So without further ado, here’s the recipe!
- 1/2 pound ground pork
- 1/4 pound Napa cabbage (3-4 leaves)
- 1/4 pound chive flowers (a small bundle)
- 1/4 teaspoon salt
- 1/2 teaspoon sesame oil
- 1/4 teaspoon soy sauce
- Package of dumpling wrappers from the Asian store
(If you’re feeling adventurous, you can also make your own wrappers from scratch. All you need is all-purpose flour and water! Here’s a previous blog post explaining the process with step-by-step photos!)
Dice the Napa cabbage and chives very finely. When I say finely, I mean they should be 1cm by 1cm. Then, mix the ground pork and diced cabbage and chives in a bowl. Make sure the pork and vegetables are evenly distributed. Season the mixture with salt, sesame oil, and soy sauce. Remember not to knead but rather mix well.
(Set aside a small cup of water)
Take a wrapper and place it flat on the palm of your hand. Then, spoon a generous portion of the mix onto the middle of the wrapper. Be sure you don’t put too much or else you won’t be able to seal it. Dip your index finger into the water and coat the rim of the wrapper with the water. It should look like the photo below.
Now, it’s time to seal and fold the dumpling. Carefully bring the bottom end of the wrapper to the top so that you get a semi-circle. This is where it gets a bit tricky. Because there’s water on the wrapper, the dough will stick to each other if you’re not careful and you won’t be able to get those perfectly folded designs. To prevent that, you want to insert your index finger between the two wrappers. Ultimately, you’re thumb should be facing towards you, the index finger should be in between the wrapper, and your middle finger should be supporting the wrapper on the other side. Think about pointing your index and middle finger to the left (if you’re a righty) with your thumb pinching the index finger.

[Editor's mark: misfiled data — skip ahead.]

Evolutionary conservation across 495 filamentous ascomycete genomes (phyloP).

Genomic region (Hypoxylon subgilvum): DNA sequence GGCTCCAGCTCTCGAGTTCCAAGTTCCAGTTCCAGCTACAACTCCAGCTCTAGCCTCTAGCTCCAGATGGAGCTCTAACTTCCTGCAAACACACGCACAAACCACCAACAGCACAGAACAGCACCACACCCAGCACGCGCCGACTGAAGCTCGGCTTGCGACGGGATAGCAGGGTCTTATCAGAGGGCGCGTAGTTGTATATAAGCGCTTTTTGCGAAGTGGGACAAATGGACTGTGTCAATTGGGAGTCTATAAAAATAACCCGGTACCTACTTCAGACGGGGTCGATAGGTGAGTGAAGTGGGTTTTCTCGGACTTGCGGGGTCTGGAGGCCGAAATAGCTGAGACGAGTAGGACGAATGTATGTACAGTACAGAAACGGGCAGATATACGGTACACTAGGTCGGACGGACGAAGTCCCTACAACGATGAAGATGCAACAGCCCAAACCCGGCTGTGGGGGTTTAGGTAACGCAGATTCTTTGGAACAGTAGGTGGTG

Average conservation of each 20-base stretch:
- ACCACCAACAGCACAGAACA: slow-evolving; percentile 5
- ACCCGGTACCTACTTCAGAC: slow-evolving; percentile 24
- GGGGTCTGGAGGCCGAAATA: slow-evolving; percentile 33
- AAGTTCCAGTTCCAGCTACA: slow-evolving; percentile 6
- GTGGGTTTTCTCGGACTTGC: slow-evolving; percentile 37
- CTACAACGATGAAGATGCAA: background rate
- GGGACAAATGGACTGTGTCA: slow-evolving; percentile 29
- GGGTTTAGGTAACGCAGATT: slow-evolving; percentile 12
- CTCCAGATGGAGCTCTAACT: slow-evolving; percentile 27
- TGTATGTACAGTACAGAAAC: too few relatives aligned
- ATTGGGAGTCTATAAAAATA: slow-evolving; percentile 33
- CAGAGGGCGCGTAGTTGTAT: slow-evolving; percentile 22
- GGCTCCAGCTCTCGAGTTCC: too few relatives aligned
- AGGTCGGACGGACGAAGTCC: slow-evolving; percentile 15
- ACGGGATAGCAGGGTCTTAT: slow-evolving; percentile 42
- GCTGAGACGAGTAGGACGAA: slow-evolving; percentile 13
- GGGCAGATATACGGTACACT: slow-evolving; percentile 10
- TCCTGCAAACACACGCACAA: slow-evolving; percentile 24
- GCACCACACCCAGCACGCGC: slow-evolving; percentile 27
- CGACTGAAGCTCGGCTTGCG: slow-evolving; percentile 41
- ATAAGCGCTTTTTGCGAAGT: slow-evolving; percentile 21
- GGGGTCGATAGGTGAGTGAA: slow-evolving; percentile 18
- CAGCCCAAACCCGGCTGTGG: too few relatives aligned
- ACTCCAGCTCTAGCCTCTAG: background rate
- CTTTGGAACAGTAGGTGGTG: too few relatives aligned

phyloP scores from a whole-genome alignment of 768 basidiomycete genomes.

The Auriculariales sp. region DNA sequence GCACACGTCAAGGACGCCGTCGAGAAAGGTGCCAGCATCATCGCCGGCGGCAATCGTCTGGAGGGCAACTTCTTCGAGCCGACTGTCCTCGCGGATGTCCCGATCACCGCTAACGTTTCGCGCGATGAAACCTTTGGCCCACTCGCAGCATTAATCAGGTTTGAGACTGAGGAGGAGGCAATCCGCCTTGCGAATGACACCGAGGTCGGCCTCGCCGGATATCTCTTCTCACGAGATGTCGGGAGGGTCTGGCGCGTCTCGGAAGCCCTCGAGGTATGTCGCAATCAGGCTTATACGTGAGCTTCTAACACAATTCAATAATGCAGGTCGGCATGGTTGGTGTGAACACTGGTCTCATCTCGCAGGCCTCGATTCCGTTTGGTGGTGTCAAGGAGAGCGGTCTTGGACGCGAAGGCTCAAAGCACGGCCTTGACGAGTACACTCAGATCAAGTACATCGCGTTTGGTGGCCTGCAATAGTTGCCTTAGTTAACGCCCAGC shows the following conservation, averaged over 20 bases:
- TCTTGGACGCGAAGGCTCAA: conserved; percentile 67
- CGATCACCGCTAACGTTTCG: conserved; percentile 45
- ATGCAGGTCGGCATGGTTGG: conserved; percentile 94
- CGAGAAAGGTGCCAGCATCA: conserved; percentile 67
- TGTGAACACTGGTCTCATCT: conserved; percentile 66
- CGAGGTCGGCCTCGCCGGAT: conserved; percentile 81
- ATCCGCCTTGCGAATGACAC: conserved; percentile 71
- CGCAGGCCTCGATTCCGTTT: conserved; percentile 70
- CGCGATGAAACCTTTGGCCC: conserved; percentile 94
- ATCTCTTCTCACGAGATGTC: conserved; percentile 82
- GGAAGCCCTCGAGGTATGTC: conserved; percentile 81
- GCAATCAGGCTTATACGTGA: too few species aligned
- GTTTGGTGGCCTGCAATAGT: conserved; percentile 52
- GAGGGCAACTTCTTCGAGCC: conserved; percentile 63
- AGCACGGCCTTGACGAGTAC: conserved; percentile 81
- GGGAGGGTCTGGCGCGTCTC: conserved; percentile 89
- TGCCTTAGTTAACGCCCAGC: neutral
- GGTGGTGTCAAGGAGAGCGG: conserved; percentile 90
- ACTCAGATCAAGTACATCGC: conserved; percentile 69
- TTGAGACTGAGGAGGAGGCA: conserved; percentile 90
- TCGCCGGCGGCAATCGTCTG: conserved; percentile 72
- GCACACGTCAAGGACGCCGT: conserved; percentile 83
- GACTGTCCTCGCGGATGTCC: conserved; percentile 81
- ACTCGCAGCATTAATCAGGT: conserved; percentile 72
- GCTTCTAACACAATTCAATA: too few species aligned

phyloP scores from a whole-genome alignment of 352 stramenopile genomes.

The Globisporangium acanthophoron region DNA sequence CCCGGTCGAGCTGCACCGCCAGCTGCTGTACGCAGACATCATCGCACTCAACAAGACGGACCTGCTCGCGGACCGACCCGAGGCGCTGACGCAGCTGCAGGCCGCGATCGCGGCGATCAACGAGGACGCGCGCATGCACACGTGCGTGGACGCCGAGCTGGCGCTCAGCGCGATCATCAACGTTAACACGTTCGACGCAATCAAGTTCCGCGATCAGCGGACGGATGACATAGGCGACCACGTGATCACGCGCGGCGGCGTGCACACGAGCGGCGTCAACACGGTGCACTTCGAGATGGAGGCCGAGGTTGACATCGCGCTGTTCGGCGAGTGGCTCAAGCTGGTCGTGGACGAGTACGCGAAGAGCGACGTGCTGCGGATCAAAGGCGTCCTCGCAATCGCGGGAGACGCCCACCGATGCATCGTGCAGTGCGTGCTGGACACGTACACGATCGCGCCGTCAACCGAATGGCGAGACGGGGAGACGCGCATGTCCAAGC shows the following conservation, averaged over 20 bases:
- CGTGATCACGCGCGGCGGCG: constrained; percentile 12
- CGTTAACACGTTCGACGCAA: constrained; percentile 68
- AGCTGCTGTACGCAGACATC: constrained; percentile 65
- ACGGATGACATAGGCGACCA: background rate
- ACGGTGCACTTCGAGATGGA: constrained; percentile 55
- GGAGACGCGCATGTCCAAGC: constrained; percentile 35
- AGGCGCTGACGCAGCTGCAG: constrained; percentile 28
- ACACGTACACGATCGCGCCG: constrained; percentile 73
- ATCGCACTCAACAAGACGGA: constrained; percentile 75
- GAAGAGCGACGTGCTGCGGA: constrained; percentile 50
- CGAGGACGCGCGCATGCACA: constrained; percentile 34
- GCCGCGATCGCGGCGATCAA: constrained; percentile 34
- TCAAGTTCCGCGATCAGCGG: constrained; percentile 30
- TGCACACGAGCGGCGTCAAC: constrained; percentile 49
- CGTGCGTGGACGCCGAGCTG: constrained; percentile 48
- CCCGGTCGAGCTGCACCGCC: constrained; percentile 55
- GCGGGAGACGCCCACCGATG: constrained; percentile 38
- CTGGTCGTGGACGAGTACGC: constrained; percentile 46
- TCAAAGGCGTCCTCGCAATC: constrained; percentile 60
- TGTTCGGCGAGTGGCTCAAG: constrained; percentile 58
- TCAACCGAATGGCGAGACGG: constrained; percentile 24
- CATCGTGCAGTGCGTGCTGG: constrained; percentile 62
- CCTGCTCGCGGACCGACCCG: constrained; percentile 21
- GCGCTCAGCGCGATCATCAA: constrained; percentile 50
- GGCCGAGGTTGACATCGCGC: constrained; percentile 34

After, you want to deftly make creases from the left to the right side. It’s like folding paper when you were a kid to make “springs.” The folds are only on one side of the dumpling. Notice how the backside of the dumplings look plain but the front side, if you observe closely, has folds. Make sure you seal the dumpling tightly or else it’ll leak when you cook it.
Cooking the dumplings:
Boiling: Add enough in a pot for dumplings to move freely. After the water comes to a rolling boil, season the water with salt. Then, add enough frozen dumplings to not crowd the pot. Stir gently to ensure the dumplings don’t stick to the bottom of the pot. You’ll want to cook them for about 10-15 minutes. Typically, when the dumplings rise, that’s when you know it’s done. The skins in the dumplings should be pulled close to the filling and the filling should be firm to touch. To be completely sure, open one dumpling to sample.
Frying: (Um, everything tastes better fried!) Use a non-stick frying pan over a medium flame and coat the pan with oil. Add the frozen dumplings but leave room between each so that they don’t touch one another as they cook. Add 1/2 cup of water and cover. Check the pan every 5 minutes to see if the water is dry. If so, lower the flame slightly and add more water and cover. Continue this for 20 minutes or when dumplings are cooked. When they’re done, leave them uncovered and cook off the remaining water. This will help them develop a slight crust on the bottom of the dumplings.